The Foehr Reef
August 10, 2014 8:34 AM   Subscribe

The Foehr Reef is part of the worldwide Crochet Coral Reef Project. It was made by over 700 women and combines more than 4000 individual pieces of marine wonder. A short video shows its beauty [alternating English and German audio]. PDFs with pictures. "The Crochet Coral Reef is a woolly celebration of the intersection of higher geometry and feminine handicraft, and a testimony to the disappearing wonders of the marine world." It originated out of a desire to increase awareness of environmental threats to the world's reefs and is a conjunction of art, environmentalism, and geometry.

Woolly reefs arise around the world, currently seeking crocheters for a project in Australia. An upcoming exhibit in Abu Dhabi will showcase the reefs of the Persian Gulf. The Foehr Reef is currently on display in Krefeld.

Instructions on hyperbolic crochet basics for reef corals [PDF]. More patterns here and on ravelry [2, 3].
Pinterest board [2, 3].
posted by travelwithcats (7 comments total) 17 users marked this as a favorite
There also was a TED talk and a kickstarter. Idea by twin sisters Margaret Wertheim and Christine Wertheim from the Institute For Figuring, a nonprofit organization.
posted by travelwithcats at 9:02 AM on August 10, 2014

Love it. I really hope I can visit the Great Barrier Reef while it's still Great...
posted by Strass at 9:34 AM on August 10, 2014

There are lots of other interesting things at the Institute For Figuring, if you like mathy art and arty math.
posted by benito.strauss at 10:06 AM on August 10, 2014 [1 favorite]

That is magnificent. I love the beaded pseudosphere.
posted by langtonsant at 2:06 PM on August 10, 2014 [4 favorites]

Fiber arts have exploded as a serious thing in math academia in the last ten or fifteen years, and it's so very pleasing. Major conferences now routinely have heavily-attended sessions for all kinds of fiber arts projects, young mathematicians can put it on their CV as an interest, etc. It's exactly this kind of project that allows it to happen - showing mathematicians why fiber arts are a really useful math tool, and showing the public in a really accessible and magnetic way why these sort of obscure-at-first math ideas are not so obscure. (As I understand it there is some weirdness with the crochet coral reef project specifically, IIRC that the originators have insisted on retaining control over which institutions can host "official" instances of it, rather than just releasing the idea and encouraging everybody to go nuts with it. But either way, the effect this kind of project has had is extremely positive.)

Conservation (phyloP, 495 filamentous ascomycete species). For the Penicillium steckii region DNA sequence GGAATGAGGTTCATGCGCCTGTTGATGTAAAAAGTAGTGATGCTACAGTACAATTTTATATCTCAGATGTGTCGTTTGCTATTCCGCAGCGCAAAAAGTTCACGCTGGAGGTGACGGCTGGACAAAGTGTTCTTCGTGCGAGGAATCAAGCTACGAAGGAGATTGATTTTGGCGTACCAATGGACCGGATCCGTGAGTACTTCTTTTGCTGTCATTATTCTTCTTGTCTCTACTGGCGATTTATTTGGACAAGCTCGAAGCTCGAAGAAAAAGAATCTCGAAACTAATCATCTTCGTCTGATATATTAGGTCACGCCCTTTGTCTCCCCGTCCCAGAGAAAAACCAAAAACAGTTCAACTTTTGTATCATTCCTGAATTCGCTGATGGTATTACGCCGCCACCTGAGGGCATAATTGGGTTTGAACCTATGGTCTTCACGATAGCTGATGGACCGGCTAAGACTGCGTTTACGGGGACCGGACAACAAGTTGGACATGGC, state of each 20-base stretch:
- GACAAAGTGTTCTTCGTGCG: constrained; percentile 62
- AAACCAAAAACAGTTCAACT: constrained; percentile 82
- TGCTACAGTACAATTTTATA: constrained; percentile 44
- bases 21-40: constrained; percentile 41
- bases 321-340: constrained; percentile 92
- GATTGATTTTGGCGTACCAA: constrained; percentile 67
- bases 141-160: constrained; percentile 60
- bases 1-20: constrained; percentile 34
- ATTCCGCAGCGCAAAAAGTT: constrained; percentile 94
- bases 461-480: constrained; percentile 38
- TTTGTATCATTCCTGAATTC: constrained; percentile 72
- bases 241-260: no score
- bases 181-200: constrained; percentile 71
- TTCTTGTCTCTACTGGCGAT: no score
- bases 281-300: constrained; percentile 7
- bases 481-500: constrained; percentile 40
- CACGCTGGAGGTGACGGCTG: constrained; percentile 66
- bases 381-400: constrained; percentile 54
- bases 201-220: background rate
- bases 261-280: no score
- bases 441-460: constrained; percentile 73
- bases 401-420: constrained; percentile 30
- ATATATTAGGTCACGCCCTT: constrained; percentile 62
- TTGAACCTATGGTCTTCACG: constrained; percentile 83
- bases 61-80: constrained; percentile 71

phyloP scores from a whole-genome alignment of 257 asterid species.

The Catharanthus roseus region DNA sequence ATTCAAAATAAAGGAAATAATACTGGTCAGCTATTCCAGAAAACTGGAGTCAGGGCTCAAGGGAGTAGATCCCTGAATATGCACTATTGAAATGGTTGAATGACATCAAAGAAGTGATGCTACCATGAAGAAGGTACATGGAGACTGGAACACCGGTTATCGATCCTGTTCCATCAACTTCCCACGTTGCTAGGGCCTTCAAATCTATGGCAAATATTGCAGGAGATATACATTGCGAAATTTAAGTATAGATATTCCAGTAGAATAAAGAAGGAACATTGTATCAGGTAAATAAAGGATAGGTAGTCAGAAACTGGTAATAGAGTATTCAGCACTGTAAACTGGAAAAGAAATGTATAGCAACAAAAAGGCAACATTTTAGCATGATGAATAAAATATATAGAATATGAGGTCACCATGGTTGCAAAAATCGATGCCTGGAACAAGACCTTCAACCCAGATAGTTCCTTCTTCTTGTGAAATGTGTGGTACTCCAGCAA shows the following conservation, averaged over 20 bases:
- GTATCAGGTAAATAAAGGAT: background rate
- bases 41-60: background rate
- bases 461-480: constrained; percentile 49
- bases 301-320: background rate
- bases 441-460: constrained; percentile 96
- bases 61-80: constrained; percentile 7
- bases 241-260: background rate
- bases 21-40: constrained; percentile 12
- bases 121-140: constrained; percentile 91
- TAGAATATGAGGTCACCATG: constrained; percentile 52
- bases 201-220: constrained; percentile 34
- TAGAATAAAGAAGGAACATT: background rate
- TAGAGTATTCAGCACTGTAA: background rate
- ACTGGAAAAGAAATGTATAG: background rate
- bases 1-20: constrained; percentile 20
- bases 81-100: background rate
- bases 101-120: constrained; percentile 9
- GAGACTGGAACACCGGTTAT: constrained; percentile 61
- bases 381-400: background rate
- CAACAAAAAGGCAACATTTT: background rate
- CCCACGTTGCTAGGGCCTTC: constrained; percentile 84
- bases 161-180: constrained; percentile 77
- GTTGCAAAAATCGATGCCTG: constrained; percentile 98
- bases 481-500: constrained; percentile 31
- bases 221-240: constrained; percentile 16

My household mathematician learned to crochet in order to make these little yarn corals to show his students, and so he could teach the students, and it's been a lot of fun and something he shares with a bunch of his younger colleagues. (Also these things are easy to make - beginning crocheters can do it while watching tv etc. So if you're interested at all, give it a shot.)
posted by LobsterMitten at 3:36 PM on August 10, 2014 [2 favorites]

I love how much maths is involved in crafts. And I kind of love that most people don't know. The stereotype of sweet old grandma knitting by the fire is so wrong - knitting patterns (and crochet, and sewing) can be an intellectual challenge as much as as a creative outlet. Thanks for posting this.
posted by superfish at 2:25 AM on August 11, 2014 [1 favorite]

superfish, if you ever need to support your argument you can point out that the early computers took the idea of a punched card from textile looms.
posted by benito.strauss at 10:33 AM on August 11, 2014

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